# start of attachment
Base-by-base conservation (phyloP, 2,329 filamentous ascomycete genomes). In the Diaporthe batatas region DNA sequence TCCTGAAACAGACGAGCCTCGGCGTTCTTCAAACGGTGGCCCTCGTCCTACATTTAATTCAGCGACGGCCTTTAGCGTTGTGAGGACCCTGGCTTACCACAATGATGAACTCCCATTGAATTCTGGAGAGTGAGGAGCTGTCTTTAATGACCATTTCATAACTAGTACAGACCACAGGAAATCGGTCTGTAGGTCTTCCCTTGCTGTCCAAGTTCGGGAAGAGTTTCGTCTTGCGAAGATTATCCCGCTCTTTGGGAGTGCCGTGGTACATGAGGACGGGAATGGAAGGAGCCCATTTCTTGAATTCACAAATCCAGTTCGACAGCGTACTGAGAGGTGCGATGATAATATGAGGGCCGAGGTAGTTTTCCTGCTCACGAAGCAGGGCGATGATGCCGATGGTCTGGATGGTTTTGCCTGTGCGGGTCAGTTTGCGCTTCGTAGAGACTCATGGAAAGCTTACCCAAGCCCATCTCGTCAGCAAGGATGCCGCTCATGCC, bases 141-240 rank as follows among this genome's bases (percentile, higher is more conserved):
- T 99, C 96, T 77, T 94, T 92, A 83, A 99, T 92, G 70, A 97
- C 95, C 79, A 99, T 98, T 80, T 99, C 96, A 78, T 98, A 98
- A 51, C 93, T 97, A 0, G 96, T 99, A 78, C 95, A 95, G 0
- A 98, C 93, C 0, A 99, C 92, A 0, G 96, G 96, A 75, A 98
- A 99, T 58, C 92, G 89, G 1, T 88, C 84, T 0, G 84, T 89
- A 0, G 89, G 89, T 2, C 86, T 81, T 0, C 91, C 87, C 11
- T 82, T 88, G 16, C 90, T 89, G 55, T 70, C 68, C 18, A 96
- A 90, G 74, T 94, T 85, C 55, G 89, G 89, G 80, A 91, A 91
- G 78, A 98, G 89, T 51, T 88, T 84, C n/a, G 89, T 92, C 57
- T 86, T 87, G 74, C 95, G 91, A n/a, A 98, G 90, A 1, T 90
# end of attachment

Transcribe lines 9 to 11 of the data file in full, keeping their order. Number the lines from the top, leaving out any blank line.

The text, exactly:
- A 90, G 74, T 94, T 85, C 55, G 89, G 89, G 80, A 91, A 91
- G 78, A 98, G 89, T 51, T 88, T 84, C n/a, G 89, T 92, C 57
- T 86, T 87, G 74, C 95, G 91, A n/a, A 98, G 90, A 1, T 90